2019 was extremely positive for EU-ASE. The Alliance had a key role in securing the inclusion, for the first time, of the Energy Efficiency First principle in the EU regulatory framework. Moreover, EU-ASE contributed to advocating for the European Council’s endorsement of EU climate neutrality by 2050.
Europe needs to reach a minimum 3% annual deep renovation rate to achieve a strengthened GHG reduction target and a boost for renewable heating and cooling.
Achieving a higher 2030 climate target requires intensified action in the building sector, according to a new analysis from BPIE – the Buildings Performance Institute Europe.
BPIE’s study demonstrates that deep renovation should increase to minimum 3% per year until 2030 to deliver the desired GHG reduction. This is in contradiction to the European Commission’s goal to double the annual overall energy renovation rate of 1%, as cited in its Renovation Wave.
The current deep renovation rate of 0.2%/a needs to grow by at least a factor 10 to 2% and should approach 3% as quickly as possible. The report describes how the share of fossil fuels in the energy mix in 2030 will decrease by 57% compared to 2015, while the renewable heat and electricity share will grow to 53% of the final energy demand.
This transformation will be possible with effective policies and support instruments. The Renovation Wave is opening the way to measures that will transform the building sector, but the implementation of policies and support instruments must become faster and more ambitious.
Convened by the Executive Director of the IEA in response to the global slowdown of energy efficiency progress, the Global Commission for Urgent Action on Energy Efficiency was established in June 2019 at the IEA’s Fourth Annual Global Conference on Energy Efficiency in Dublin, Ireland. The Commission has 23 members and is composed of national leaders, current and former ministers, top business executives and global thought leaders.
With analytical support from the IEA, Global Commission members have examined how progress on energy efficiency can be rapidly accelerated through new and stronger policy action by governments across the globe. It has developed this series of actionable recommendations to support governments in achieving more ambitious action on energy efficiency.
The Global Commission’s work comes at a critical moment in clean energy transitions around the world. Despite energy efficiency’s tremendous potential, the world is struggling to capture its full benefits. Global energy efficiency is not improving quickly enough to offset strong energy demand and CO2 emissions growth. In light of these worrying trends, there is a growing recognition by governments and leaders across the globe that efficiency efforts need to be stepped up.
In 2020, the Covid-19 pandemic has transformed the energy landscape and the priorities of governments around the world. The Global Commission’s work has been sharply focused on this new reality. Energy efficiency represents a key tool that governments can use to respond to the severe economic, environmental, and social development consequences of the crisis.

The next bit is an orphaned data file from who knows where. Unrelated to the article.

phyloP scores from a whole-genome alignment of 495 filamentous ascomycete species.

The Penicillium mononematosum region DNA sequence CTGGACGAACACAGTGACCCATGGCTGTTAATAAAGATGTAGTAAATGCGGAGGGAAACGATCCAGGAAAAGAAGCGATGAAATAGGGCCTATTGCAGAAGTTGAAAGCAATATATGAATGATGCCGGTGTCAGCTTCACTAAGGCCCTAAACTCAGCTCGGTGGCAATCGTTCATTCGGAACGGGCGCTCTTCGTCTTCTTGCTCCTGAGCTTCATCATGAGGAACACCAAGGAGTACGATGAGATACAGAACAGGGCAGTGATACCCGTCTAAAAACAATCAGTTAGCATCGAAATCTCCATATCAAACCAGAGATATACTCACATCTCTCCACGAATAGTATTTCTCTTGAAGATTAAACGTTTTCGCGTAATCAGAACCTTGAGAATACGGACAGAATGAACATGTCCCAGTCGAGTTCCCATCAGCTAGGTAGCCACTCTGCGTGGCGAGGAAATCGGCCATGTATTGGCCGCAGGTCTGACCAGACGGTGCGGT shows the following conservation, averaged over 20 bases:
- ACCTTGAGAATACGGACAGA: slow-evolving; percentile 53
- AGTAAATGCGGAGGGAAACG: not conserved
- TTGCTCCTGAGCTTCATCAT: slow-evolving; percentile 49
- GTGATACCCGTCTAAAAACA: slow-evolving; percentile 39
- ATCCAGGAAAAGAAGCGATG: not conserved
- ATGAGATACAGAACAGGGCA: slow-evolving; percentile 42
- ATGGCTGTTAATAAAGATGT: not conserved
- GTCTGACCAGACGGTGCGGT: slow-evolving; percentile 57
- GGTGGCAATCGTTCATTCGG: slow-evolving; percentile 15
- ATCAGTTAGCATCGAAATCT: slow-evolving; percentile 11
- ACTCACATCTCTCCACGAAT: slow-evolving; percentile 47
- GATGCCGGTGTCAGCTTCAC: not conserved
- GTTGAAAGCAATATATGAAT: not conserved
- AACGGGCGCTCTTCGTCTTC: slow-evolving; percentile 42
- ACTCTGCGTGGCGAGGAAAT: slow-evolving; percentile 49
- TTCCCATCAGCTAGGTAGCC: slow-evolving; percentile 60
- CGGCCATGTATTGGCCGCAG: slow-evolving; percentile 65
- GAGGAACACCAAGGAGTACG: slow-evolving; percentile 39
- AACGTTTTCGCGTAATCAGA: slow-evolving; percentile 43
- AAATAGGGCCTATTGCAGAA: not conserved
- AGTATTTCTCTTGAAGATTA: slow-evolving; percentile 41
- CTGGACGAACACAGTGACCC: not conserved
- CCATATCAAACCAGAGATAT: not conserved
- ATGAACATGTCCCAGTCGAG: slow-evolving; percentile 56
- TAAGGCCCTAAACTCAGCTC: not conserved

This report is focused on barriers to implementing “Efficiency First” (E1st) in the EU in several policy areas that are linked to energy use in the buildings sector (such as network codes, renewable energy policy, building regulations and others).
The Enefirst consortium has released a report identifying persisting barriers to implementing the decision-making principle of efficiency first in energy system planning and policymaking. The report, authored by BPIE, is based on the results of a survey to 45 experts in energy efficiency in buildings, infrastructure, and planning from across Europe.
The main messages from this survey are that:
- Political barriers are the category most frequently mentioned by respondents, suggesting that implementing the E1st principle would be first and foremost a political decision.
- A majority of respondents stressed the lack of expertise, knowledge, awareness or understanding, which suggests that a proactive dissemination of good practices and case studies is important.
- Implementing E1st can work only if every actor understands what it means for them: making E1st a common practice implies making E1st part of everyone’s work.
- Multiple benefits of E1st need to be considered and communicated more effectively among stakeholders, in line with one key element of the E1st principle: using a broader scope in cost-benefit analysis.
- Making E1st a common practice would require a cultural change along the whole chain of actors.
- Cultural barriers are related to actors’ own habits and practices as well as about breaking silo thinking.
- Other barriers specific to E1st relate to possible reasons why supply-side options might be given priority, disregarding demand-side options: these aspects are at the core of the E1st principle and complement the analyses done earlier on the background and definitions of E1st (see ENEFIRST 2020a) by emphasising why we need to think beyond existing energy efficiency policies.
Enshrined in EU legislation since 2018, efficiency first is a decision-making principle that gives priority to demand-side resources whenever they are more cost-effective from a societal perspective than investments in energy infrastructure, and should be applied systematically to energy-related investment planning. To date, it has yet to be effectively implemented systematically.